It is thus likely that no-poach agreements will be included as part of these “other clauses or agreements.” There is also an open question regarding whether the FTC may address the use of other types of restrictive covenants, such as non-solicitation agreements.

Next Steps for Employers

The order has little immediate impact on noncompete contracts employers may have, because it does not indicate when or how the FTC will take definitive action to limit non-competes.

However, employers should be on the lookout for the FTC’s response in the coming months, particularly as the order reaffirms federal scrutiny now facing restrictive covenants—a trend that we have seen at the state level over the past few years. It appears that an outright ban on restrictive covenants is unlikely given the order’s reference to the “unfair use of non-compete clauses.”

However, employers should consider preparing as follows:

Identify Existing Agreements, Policies, and Practices

Employers should identify agreements containing restrictive covenants and take stock of which employees have agreements. This includes a review of employee handbooks and other policy documents, as well as offer letters, on-boarding agreements, and severance terms that contain clauses that may be construed as limiting employee mobility.

Though timing is uncertain, we recommend taking inventory now so employers are ready to re-evaluate the use of such documents in the event the FTC takes action warranting revision.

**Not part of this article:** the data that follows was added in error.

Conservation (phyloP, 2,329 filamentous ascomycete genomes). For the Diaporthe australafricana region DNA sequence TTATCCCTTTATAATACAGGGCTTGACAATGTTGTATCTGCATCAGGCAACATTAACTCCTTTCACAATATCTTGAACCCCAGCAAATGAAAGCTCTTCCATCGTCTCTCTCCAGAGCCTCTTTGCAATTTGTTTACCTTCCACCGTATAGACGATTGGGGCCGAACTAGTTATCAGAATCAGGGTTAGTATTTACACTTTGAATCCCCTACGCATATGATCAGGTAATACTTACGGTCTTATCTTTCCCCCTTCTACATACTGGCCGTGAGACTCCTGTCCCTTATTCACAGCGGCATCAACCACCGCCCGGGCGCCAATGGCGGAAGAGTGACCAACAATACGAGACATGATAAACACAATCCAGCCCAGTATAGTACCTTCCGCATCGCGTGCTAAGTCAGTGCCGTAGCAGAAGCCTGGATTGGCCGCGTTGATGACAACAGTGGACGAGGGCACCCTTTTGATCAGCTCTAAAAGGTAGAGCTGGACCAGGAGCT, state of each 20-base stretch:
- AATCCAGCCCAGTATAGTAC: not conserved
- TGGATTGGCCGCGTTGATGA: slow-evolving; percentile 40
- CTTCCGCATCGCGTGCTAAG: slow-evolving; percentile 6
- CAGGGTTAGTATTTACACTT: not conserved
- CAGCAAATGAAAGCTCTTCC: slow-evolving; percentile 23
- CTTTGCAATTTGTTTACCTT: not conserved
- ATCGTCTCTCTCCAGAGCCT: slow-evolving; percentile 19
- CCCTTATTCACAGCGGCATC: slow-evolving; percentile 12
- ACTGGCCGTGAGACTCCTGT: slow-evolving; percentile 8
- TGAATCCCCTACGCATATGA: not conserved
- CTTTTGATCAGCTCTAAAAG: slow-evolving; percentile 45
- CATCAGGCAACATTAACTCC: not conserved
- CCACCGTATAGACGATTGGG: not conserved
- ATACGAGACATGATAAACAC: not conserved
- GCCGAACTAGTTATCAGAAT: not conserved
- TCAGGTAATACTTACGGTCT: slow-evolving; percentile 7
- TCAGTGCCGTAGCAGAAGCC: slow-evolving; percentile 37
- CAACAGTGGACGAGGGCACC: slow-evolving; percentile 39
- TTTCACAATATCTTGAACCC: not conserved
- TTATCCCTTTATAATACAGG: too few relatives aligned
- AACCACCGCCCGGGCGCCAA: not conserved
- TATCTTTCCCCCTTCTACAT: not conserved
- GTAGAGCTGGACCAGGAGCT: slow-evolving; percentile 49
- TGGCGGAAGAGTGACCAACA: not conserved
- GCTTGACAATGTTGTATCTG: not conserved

Additionally, and though the timing of any vote on the Freedom to Compete Act is also unclear, we recommend that employers specifically review now whether they have non-exempt employees who are subject to noncompetes.

Consider Alternatives to Protect Business Interests

Know your state: In many states, noncompetes may be unenforceable or highly scrutinized by courts and strictly construed against employers, even when permitted by statute. Employers may consider which restrictive covenants, both current and future, are effective and necessary to protect legitimate business interests.

Though the end result is still unclear, the order and the proposed legislation make clear that change is coming. Employers should take the time now to consider how they will protect their confidential information and trade secrets when their ability to do so through the use of noncompete agreements may be further curtailed.

Non-disclosure agreements, which have less of an impact on employee mobility, will become even more important, as will increased employee and manager training and strong exit interview procedures.

This column does not necessarily reflect the opinion of The Bureau of National Affairs, Inc. or its owners.

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Author Information

Carson H. Sullivan is a partner in the Employment Law practice of Paul Hastings and is the chair of the Washington, D.C., Employment Law Department. She represents employers in all aspects of employment law, with an emphasis on the defense of class and collective action suits. She also has a particular focus on litigation involving trade secrets and restrictive covenants.

Jennifer S. Baldocchi is co-vice chair of the Paul Hastings Employment Department and the chair of the International Employee Mobility and Trade Secrets practice. Her practice focuses on employee mobility and intellectual property, including trade secrets, covenants not to compete, unfair competition, and fiduciary duties.

Jessica E. Mendelson is an associate in the Employment Law Department of Paul Hastings. Her practice focuses on litigation and counseling on a wide range of labor and employment issues.